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The Fixed Anchor Rules That Could End Rock Climbing on Federal Land Explained

The federal government invited the public to comment on two proposed rule changes to regulate how climbers use and install fixed anchors to rock walls in wilderness areas on federal land. 

While proponents say the rules will help protect treasured cultural resources and bird nesting, critics argue they would prohibit climbing on thousands of routes in popular areas like the famous El Capitan in Yosemite and make the sport less safe in national forests and parks.

What the proposed rules will do

The rules and commenting periods were announced in a joint statement last week by the U.S. Forest Service and the National Park Service. Together, they say that climbing is an appropriate use of public lands but should be managed in a way that protects resources. 

Forest Chief Randy Moore said the proposal by the Forest Service, which is structured under the Department of Agriculture, would support “world-class climbing opportunities” and protect “resources for future generations.” 

According to the Forest Service’s draft, the rule would allow land managers to create site-specific plans for climbing on Congressionally designated wilderness areas.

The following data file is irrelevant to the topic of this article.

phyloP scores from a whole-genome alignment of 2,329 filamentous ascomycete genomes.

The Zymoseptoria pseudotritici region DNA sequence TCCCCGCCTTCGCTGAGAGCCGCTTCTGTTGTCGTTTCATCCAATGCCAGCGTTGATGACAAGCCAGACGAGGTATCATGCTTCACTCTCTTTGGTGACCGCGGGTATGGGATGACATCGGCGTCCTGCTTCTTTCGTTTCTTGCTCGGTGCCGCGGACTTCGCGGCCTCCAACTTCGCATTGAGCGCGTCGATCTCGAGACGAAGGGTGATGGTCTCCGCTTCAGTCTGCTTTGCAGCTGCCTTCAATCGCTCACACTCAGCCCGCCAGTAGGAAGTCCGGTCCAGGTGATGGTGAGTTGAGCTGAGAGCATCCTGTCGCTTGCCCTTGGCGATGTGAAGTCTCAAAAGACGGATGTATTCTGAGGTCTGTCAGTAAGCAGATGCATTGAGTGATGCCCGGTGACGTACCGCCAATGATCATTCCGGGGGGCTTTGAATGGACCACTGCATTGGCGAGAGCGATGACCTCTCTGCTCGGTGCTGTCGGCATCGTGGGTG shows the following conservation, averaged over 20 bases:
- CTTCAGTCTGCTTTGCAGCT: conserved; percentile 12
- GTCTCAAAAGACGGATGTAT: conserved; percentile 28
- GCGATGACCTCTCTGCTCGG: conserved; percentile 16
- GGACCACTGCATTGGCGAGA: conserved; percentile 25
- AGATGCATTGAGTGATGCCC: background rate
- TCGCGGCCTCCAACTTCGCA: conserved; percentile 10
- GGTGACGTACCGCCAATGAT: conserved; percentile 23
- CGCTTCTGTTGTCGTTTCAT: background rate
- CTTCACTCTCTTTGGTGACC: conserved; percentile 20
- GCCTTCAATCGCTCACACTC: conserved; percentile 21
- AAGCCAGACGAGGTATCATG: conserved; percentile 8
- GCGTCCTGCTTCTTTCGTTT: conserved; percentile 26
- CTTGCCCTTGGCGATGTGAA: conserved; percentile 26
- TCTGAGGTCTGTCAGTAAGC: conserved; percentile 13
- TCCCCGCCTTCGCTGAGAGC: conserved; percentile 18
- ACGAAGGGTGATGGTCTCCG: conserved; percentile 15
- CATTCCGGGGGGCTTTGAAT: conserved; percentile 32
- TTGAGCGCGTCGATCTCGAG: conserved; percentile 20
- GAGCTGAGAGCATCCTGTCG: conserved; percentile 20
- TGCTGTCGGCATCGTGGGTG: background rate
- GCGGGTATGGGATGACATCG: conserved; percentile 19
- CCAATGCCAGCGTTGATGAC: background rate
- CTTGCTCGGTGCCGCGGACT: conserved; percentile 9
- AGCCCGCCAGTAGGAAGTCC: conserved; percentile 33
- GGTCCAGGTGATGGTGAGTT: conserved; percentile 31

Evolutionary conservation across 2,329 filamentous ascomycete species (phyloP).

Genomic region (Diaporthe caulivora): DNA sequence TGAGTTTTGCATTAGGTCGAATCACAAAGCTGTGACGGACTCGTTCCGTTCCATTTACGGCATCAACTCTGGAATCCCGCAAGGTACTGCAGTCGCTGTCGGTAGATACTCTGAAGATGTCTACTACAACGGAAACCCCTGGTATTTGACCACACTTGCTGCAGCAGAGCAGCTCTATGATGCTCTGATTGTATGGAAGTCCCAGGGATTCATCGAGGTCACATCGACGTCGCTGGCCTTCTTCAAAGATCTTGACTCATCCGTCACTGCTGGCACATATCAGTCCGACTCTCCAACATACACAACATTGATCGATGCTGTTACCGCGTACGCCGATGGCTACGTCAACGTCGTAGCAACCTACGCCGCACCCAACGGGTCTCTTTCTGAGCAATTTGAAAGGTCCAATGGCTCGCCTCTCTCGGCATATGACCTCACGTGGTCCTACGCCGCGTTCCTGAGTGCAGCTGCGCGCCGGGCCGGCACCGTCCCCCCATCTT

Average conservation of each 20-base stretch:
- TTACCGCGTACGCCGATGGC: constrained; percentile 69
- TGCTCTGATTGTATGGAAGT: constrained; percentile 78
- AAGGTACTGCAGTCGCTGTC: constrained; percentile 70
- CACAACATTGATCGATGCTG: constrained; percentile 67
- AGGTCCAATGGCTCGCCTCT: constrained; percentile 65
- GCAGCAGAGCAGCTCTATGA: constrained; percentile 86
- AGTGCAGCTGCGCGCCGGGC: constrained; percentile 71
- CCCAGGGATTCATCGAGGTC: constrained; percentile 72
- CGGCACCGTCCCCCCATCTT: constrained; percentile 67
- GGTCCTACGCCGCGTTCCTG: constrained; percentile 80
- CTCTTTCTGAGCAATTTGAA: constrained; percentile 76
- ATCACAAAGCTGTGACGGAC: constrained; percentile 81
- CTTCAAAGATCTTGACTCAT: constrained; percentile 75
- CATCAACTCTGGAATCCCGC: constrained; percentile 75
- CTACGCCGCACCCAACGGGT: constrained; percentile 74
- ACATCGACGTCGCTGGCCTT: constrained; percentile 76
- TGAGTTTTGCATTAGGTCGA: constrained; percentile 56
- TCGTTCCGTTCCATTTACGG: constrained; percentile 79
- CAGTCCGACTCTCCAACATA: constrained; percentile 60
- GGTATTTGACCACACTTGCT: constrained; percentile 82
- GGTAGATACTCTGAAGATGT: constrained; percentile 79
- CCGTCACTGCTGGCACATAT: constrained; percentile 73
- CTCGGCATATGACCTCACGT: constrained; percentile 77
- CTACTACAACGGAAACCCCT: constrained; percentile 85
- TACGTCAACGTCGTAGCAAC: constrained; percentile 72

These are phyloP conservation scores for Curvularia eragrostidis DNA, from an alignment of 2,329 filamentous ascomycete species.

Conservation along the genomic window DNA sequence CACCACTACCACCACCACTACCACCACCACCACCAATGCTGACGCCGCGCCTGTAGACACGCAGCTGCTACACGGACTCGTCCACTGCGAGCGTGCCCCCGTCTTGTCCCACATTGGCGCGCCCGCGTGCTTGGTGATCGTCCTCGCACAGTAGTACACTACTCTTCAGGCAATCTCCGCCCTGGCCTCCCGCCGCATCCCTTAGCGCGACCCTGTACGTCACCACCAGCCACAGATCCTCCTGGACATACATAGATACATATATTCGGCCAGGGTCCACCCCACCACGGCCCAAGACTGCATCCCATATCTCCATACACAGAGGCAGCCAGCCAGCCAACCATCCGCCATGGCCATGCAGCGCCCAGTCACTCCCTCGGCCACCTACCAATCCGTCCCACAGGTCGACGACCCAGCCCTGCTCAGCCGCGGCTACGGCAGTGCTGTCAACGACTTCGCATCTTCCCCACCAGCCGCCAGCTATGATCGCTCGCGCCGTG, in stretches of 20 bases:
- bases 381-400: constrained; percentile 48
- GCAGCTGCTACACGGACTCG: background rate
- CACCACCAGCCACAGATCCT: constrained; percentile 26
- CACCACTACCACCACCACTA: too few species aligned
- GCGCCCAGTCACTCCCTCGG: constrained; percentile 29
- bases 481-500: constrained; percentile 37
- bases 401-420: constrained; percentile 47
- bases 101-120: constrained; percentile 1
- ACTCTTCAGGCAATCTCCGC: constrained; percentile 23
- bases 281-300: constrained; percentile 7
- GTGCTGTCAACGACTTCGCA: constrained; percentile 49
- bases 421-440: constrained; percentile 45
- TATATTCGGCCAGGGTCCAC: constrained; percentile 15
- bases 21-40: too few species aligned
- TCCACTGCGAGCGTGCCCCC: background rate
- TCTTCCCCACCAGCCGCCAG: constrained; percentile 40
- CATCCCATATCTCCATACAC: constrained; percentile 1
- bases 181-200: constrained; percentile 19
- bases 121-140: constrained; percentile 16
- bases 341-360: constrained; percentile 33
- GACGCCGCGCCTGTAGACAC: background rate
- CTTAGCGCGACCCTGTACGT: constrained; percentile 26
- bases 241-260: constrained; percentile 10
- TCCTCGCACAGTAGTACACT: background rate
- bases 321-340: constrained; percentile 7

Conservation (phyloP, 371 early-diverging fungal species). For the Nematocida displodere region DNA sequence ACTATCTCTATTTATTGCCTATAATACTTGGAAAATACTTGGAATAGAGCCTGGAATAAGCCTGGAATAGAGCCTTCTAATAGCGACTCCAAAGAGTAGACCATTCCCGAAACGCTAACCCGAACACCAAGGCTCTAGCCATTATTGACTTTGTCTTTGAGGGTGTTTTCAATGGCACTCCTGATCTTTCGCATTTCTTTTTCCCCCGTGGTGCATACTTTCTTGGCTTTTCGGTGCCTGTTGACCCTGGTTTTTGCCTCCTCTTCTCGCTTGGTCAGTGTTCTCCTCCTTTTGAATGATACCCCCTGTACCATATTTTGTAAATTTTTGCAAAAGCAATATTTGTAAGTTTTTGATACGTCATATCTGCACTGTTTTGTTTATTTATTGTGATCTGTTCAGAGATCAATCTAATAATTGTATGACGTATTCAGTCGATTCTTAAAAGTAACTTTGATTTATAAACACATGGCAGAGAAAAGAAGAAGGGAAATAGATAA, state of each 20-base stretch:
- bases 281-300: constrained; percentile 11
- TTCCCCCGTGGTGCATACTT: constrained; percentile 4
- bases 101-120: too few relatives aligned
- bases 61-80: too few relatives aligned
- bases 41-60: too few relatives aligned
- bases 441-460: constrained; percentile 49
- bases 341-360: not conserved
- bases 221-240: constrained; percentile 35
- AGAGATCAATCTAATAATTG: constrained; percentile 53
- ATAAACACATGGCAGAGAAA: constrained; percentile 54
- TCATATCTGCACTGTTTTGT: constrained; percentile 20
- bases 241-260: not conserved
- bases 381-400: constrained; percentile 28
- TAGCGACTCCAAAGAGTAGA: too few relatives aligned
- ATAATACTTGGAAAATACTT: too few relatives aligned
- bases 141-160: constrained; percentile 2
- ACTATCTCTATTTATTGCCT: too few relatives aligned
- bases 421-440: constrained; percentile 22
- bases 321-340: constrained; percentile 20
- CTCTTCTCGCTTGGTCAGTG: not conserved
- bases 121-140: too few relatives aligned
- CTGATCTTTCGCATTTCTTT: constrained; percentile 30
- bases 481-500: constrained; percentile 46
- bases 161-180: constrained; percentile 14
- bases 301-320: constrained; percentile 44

NPS Director Chuck Sams explained that the proposal by his agency, which is organized under the Department of Interior, will “provide a consistent process for installing new or replacing existing fixed anchors.”

In the draft, NPS outlines processes for managing existing and new climbing routes, and determining “ what level of fixed anchor use best preserves the totality of wilderness character while taking account of human safety concerns.” 

Critics say they don’t need the rules

The Access Fund, an advocacy group that fights for legal and physical access to climbing areas, has been joined by dozens of other outdoor organizations to say that the proposed rules would “overturn decades of precedent” by classifying fixed anchors like bolts, pitons, and slings as prohibited installations in wilderness areas.  

“Implementing these policies could jeopardize the safety of climbers around the country by deeming standard climbing practices in Wilderness as fundamentally prohibited until granted specific exceptions at each of the thousands of Wilderness crags that climbers love,” said Erik Murdock, interim executive director of the Access Fund. 

The organizations argue that the changes would create unnecessary burdens for the types of climbers who climb in wilderness areas because they’re already good stewards of nature. 

“Learning how to interact with the natural environment in a safe and sustainable manner lays the foundation for a lifetime of outdoor stewardship, advocacy, and adventure,” said Tom Vogl, the chief executive of The Mountaineers, a climbing and conservation non-profit. Vogl added that he thinks the policies would also “weaken the conservation movement to protect public lands.”

The groups also make a financial argument, saying that climbing has a $10.2 billion economic impact around the nation. For guiding companies and local outfitters, which tend to be small businesses in rural communities, the rules could be devastating.